Once you get past the basics, the natural progression of things will occur. You'll know what you like and what you don't like, and you'll know all the brands and what's what. For now though, I wouldn't spend much time thinking about it. Just ride and have fun, and if the rims are TR I'd do that and concert the drivetrain.
 

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Discussion Starter · #6 ·
The rims are not tubeless ready so I have to convert it if I wanted to. As for 1x, not sure if i am there yet as I am fine using a 3x7. What i do hope to happen is buy a decent used groupset that provides better shifting even if its in a 3x7 configuration.
btw, when changing tires, do you replace it as a set f/r, or just whichever is needed?
 

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If the wheels are not not tubeless ready then they may convert to tubeless easily and they may not. Id get a set of cheap tubeless rims or save that for the next bike. Brakes…replace with the same pads. Tires again if the old ones worked, why change. Sounds like you got a bike that works for you.
 

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The rims are not tubeless ready so I have to convert it if I wanted to. As for 1x, not sure if i am there yet as I am fine using a 3x7. What i do hope to happen is buy a decent used groupset that provides better shifting even if its in a 3x7 configuration.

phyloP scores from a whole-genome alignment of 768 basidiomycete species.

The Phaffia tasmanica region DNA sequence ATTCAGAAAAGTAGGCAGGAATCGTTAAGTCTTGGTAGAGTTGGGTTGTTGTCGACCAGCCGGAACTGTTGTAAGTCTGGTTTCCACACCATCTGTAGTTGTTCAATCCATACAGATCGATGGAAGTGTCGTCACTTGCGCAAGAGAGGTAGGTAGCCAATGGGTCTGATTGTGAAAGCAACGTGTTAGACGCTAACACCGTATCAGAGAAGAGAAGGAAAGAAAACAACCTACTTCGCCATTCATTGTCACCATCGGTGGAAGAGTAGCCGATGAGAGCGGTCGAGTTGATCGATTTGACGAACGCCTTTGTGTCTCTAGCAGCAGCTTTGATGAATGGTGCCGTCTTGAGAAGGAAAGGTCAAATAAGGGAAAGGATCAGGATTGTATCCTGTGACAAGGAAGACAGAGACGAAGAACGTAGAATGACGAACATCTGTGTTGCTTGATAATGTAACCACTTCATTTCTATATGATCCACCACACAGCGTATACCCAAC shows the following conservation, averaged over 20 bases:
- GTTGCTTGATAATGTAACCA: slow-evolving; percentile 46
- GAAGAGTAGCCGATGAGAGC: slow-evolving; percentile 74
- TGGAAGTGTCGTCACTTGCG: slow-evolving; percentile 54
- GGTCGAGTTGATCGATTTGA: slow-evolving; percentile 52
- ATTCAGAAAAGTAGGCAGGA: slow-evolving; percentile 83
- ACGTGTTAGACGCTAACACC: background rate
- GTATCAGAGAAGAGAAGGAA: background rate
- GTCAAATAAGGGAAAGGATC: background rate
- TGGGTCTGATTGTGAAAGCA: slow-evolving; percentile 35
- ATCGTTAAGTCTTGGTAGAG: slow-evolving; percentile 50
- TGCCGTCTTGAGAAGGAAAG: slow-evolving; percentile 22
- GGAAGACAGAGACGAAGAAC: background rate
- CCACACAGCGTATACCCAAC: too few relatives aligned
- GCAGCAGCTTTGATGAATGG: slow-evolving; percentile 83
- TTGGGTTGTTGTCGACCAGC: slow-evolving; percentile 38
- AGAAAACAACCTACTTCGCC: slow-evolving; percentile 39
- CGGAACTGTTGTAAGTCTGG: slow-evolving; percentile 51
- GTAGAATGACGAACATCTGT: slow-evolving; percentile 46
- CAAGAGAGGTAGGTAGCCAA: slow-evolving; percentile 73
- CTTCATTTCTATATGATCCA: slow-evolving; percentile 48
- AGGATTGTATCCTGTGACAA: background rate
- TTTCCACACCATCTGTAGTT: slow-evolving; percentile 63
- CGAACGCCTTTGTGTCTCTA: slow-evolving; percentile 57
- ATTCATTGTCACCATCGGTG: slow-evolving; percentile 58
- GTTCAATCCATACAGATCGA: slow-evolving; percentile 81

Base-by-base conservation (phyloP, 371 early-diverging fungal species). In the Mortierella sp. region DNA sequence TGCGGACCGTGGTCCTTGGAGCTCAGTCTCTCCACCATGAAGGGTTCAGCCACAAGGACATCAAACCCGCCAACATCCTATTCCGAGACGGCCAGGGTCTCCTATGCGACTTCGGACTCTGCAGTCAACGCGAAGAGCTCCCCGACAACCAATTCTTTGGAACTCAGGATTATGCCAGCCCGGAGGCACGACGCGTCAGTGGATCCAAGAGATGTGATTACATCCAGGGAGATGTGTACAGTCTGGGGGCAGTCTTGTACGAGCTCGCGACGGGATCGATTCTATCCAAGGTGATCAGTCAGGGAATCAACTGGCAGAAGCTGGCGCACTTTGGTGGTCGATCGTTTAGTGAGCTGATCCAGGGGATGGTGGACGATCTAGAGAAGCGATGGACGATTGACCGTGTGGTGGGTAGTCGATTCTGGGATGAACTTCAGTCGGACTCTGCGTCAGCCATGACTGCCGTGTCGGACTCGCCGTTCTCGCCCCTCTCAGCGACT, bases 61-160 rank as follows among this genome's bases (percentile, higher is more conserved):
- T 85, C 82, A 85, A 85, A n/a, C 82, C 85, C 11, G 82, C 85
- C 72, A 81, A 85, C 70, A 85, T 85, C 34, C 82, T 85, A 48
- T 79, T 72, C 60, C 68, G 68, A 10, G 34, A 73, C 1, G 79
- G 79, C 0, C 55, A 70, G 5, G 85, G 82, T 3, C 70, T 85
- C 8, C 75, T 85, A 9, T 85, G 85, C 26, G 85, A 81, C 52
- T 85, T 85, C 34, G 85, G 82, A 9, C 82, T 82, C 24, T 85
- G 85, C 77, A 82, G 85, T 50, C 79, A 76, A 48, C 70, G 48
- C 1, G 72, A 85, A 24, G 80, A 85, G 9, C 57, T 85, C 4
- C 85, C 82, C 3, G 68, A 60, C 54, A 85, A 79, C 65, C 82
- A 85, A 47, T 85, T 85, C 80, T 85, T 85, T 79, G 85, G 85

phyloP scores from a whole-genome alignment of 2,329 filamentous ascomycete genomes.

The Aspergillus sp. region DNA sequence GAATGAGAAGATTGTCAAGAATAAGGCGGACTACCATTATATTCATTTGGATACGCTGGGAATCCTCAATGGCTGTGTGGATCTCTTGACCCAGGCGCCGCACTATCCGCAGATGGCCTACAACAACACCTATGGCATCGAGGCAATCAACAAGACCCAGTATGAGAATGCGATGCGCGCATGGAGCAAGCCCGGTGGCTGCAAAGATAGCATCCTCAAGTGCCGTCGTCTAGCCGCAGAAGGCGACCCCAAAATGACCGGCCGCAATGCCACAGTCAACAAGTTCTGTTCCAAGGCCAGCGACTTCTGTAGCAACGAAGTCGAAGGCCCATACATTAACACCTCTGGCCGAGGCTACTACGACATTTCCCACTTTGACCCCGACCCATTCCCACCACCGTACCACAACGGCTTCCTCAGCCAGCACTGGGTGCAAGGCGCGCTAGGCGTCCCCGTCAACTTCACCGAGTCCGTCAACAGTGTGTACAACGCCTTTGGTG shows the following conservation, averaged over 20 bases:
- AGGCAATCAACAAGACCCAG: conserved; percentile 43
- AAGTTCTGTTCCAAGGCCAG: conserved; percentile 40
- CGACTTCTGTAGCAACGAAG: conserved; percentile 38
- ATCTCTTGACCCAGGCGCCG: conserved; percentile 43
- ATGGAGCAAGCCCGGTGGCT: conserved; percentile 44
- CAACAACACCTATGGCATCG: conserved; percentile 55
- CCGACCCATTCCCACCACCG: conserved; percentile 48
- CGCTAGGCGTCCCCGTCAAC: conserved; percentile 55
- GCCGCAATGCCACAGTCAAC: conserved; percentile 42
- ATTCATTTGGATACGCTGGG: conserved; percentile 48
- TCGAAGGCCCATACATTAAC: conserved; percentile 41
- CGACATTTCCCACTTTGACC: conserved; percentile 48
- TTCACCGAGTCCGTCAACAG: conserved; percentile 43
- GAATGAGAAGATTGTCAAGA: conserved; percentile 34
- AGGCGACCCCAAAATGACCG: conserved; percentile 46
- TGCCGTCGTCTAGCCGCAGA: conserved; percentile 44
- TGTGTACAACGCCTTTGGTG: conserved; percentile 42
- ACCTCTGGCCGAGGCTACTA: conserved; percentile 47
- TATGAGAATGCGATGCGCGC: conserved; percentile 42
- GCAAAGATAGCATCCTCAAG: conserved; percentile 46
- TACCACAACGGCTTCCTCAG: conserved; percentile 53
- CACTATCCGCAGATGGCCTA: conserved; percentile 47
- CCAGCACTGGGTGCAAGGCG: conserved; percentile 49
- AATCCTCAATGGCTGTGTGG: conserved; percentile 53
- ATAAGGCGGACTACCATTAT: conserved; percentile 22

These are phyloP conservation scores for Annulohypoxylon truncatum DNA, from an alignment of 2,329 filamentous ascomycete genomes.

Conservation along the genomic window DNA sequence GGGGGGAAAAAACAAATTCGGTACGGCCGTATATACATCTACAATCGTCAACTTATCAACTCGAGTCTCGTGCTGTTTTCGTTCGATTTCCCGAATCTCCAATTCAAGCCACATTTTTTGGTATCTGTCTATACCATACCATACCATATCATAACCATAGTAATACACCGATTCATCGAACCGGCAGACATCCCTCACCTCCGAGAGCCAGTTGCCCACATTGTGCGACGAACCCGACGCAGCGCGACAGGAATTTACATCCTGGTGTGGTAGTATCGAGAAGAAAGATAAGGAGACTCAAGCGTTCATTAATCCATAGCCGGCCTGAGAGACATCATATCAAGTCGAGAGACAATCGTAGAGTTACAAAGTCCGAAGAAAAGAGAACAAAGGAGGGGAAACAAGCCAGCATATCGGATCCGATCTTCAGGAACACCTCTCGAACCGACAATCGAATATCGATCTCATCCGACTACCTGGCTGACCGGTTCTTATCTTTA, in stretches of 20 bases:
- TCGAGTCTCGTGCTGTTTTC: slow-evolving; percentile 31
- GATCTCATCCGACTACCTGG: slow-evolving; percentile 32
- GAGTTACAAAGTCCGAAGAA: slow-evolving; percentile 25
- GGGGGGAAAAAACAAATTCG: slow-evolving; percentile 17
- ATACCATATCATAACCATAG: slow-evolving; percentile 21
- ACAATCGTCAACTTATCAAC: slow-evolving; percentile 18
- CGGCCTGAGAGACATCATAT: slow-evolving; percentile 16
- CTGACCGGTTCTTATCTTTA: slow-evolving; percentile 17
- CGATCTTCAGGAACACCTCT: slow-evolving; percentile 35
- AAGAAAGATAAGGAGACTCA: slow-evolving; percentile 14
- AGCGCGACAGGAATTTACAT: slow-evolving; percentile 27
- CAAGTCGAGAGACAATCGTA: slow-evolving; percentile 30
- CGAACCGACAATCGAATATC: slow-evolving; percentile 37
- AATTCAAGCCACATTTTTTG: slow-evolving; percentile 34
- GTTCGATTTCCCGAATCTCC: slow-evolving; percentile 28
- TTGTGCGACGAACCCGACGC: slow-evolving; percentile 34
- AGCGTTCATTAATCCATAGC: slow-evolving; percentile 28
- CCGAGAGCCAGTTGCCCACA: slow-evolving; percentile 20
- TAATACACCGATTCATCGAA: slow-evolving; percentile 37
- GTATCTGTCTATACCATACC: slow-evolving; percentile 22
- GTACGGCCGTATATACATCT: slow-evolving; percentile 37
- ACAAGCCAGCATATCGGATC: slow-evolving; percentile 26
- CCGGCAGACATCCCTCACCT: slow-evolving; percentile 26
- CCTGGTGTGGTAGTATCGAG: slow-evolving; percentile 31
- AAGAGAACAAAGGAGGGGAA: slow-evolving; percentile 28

btw, when changing tires, do you replace it as a set f/r, or just whichever is needed?
You can run different tires. Most people do, as you'll want something with more grip up front, and rolling resistance in the rear. Tires are purchased individually, not in pairs.
 

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Do you have a local bike shop?

It might be worth making social networks with the bike shop workers and visitors to find the best deals and what works in your area.
 

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Discussion Starter · #10 ·
Yes we do. However, the area i live in, unfortunately caters mostly to those who can afford to pay…. Not saying they are unapproachable but it is just more challenging to find the right connections… our LBS do provide a basic rider maintenance workshop for free but really upsell their products. Of the few people ive ran into who rides bike (both road and MTB), im appalled that they dont know anything about their bikes because they only rely on the LBS…
The stock tire served its purpose but since i need to change anyway, might as well be well informed of the other options available. Im the type of person who doesn’t necessarily go with a brand perse, but more of a bang for the buck type… if i could get something better or of equal quality for lesser price, id go with that… im no brand conscious in short. It actually got me excited to learn that a simple duct tape can be used to convert my current wheel to tubeless… great to know if in case i decide to go that route…

btw, will changing to a higher grade derailleur help eliminate some of the chain play/slap? Ive tried to look for a step up 3x7 from the tourney line last night but it seems that going to a higher group means going to either an 3x8/9 (alivio or deore) and im not sure if my rear wheel will accept anything higher than a 7speed cog. I think i have a freehub but theres not enough space to accept more than the current 7speed cog as what ive seen on a youtube video…
 

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Discussion Starter · #12 ·
You can run different tires. Most people do, as you'll want something with more grip up front, and rolling resistance in the rear. Tires are purchased individually, not in pairs.
So it basically wont matter if the front is of a different brand or not new? Notb like in cars that they recommend to buy in pairs for even wearing…